Heat Transfer Review

The top five principles of heat transfer production

Heat transfer is a term I have struggled with for years. When I started in this business almost 30 years ago, heat transfers were thick, labor intensive, and just a general pain in the rear!

You had to pick out the individual letters and line them up straight and centered with a ruler. Then, we had to tell customers to make sure to turn them inside out when they wash them. You know, all the fun things we dealt with in the ‘90s and early 2000s. All that changed when the new vinyl printers and cutters came onto the scene.

heat transfer
Ty at the art computer working on a new Zone logo. Images courtesy Scottsbluff Screen Printing & Embroidery.

Cheesy transfers?

My first experience with this started in Green Bay, Wisconsin. My son and I went to Lambeau Field to check it out. My son is a huge Packers fan, so that was a great day for him. He begged me to buy him a pair of sweatpants. So, I bought him a pair with the Packers G printed on the leg.

When we got home to Nebraska, he wore them every time they came out of the clothes dryer. After about 25 washings, I thought to myself, “That is not screen printing. That is a darn heat transfer. I paid 80 dollars for a pair of heat-transferred sweatpants! That is ridiculous!”

Then I washed them at least three times a week for many more weeks. The logo still looked perfect. It was still bright and vibrant. That is when I knew I had to figure out what this stuff was.

I called our heat transfer supply house and described what I had, and they told me exactly what it was and how to order it. So, we implemented that into our printing business right away. It made printing on double-layer shorts the easiest thing ever. If you have ever screen printed on double-layer shorts, you know what I mean.

heat transfer
Weeding The Zone logos.

We ordered thousands upon thousands of heat transfers over the next few years. Within the last year, we decided to purchase the machine that makes them, and we have never looked back. It is so nice having full control of the heat transfer part of the business. Not only does it make heat transfers, but we make stickers, banners, and about anything else you can load into the machine.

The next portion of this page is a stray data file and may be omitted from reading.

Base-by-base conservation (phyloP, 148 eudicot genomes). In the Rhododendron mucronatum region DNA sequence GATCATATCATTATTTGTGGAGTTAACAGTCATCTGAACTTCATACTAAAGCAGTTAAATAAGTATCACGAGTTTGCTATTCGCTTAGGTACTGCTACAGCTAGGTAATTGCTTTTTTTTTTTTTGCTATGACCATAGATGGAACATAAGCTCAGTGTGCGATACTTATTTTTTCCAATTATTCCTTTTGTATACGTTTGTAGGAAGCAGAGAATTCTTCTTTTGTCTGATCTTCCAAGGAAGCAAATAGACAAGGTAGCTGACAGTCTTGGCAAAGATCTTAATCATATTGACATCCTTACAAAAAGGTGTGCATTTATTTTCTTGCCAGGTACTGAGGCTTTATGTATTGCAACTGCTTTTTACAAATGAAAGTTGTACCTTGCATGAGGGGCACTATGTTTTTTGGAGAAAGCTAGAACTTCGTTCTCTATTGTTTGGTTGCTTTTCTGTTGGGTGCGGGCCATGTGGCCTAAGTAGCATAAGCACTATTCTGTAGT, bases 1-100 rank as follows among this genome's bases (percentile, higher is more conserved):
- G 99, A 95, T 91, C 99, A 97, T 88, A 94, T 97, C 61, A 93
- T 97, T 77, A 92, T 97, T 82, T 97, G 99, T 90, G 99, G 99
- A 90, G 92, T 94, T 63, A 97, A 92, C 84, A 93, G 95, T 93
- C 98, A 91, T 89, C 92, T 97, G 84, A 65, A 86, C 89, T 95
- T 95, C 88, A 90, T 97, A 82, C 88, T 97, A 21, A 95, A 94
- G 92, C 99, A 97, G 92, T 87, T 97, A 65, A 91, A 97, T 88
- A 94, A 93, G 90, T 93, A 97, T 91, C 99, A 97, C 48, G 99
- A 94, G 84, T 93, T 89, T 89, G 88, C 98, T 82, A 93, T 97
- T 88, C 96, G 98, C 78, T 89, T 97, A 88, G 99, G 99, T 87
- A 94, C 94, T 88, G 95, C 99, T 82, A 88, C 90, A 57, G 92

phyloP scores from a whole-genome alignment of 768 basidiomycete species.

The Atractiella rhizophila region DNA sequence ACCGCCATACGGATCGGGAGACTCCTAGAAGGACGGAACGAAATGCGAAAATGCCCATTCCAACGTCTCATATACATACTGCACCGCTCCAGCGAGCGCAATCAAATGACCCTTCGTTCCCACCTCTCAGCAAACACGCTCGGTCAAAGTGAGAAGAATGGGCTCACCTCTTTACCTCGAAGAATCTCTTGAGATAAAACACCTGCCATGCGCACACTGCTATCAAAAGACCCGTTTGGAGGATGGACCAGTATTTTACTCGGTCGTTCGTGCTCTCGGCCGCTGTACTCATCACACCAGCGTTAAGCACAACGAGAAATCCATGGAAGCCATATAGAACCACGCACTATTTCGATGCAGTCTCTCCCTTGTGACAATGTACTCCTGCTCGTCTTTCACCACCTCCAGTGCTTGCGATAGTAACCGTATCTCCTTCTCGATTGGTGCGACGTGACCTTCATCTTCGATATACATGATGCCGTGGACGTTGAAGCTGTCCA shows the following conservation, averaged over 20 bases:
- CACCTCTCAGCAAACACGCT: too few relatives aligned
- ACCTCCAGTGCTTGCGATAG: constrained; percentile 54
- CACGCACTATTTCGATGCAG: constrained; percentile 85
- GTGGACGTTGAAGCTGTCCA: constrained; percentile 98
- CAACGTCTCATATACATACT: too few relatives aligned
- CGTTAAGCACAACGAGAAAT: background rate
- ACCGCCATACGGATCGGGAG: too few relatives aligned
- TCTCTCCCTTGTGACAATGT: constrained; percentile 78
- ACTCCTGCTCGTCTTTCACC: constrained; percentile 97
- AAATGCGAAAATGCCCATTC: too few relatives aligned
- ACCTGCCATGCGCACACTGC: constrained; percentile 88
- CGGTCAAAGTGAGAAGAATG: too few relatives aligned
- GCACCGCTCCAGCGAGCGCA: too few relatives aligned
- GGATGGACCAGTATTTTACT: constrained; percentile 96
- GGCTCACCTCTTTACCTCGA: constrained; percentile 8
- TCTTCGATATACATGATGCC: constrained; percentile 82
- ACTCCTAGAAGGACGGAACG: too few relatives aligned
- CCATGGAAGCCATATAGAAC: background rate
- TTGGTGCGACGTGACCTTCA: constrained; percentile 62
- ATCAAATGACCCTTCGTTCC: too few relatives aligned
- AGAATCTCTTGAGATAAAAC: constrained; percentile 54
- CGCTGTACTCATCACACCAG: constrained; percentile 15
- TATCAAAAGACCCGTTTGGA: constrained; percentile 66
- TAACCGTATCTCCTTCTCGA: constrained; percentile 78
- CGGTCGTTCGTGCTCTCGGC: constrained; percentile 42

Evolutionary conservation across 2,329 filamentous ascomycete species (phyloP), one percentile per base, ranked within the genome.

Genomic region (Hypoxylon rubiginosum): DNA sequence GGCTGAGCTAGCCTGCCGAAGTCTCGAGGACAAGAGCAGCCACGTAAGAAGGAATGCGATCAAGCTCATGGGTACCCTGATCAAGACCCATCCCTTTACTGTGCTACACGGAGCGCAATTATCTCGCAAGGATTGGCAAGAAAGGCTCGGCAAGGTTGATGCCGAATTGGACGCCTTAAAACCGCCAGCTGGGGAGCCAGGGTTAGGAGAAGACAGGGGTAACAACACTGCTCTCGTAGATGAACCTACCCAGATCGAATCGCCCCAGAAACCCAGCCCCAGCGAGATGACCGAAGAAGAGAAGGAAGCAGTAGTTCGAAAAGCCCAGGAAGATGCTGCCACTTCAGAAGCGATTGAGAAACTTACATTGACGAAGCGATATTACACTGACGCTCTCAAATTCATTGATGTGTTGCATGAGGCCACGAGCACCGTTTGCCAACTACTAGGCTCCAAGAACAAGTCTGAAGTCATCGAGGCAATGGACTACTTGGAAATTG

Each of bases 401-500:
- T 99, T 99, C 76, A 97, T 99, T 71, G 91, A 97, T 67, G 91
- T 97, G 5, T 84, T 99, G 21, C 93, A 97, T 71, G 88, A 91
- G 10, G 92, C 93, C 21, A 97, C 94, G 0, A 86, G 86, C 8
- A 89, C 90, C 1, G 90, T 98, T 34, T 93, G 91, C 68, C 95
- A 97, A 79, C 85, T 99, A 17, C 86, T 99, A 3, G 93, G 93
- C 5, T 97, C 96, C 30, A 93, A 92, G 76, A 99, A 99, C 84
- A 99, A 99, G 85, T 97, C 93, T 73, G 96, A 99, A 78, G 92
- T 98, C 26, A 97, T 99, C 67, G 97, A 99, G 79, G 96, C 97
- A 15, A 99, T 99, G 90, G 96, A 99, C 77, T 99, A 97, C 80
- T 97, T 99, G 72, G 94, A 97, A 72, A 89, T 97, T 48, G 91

Heat transfer production tips

Here are my top five principles of heat transfer production:

  1. Use the correct substrate. This is very important to ensure you get the quality and longevity your customers expect. If you are ordering them from a manufacturer like we did at first, they can help you decide which material is best for the garments you are applying them to. When you manufacture them yourself, take the time to educate yourself on what materials work best for each type of garment. For instance, you can get a bleed blocker material for fabrics that are susceptible to dye migration.
  2. Use the right heat press. This is very simple and straightforward. Make sure you use a quality press with accurate timers, heat gauges, and pressure gauges. The quality and longevity of heat-transferred products is directly related to those three variables. If one of them is not perfect, then your product will not perform the way your customers expect. Also, make sure you have different size pallets for your machine so you can heat on little garments as well as oversized things.
  3. Make sure your staff is trained on how to set up the heat press for every job they do. We recommend having a cheat sheet for them right at the press. That way, all they need to know is what material they are heating and follow the chart.
  4. Packing your finished product. This is pretty self-explanatory, but we want to make sure every product we produce is pulled out of the box by the customer in perfect condition. So, when you are finished heating your garments, make sure to fold them nicely when they are done. Do not ever fold the heat transfer material itself. Let them have plenty of time to cool in the box before you give them to your customer. Following those simple tips can save you from leaving wrinkles and creases in your finished product.
  5. Finally, you can actually make very inexpensive heat transfers with your laser printer. We only do this in a rush, and when they only want one or two as a quick full-photo printed shirt. You can simply buy the heat transfer material at any Hobby Lobby. Load that into your printer and print it just like anything else. Then you can peel that off of the carrier sheet and heat it onto the garments. Make sure to use a cover sheet when doing this. Craft paper or Teflon paper work the best.

Heat transfer material has come a long way in the last few years. Saying the words heat transfer does not make me automatically think lesser quality anymore. Many of the uniform factories in the world are using heat transfers instead of screen printing now. Take the time to do your research. You can save yourself a lot of work depending on the project you are doing.

Shane Wilson

Shane Wilson

Shane Wilson owns a screen printing and embroidery shop in Nebraska that is also a retail sporting goods store, selling everything you need for your favorite sport. He has been in this industry for 29 years.

View all articles by Shane Wilson  

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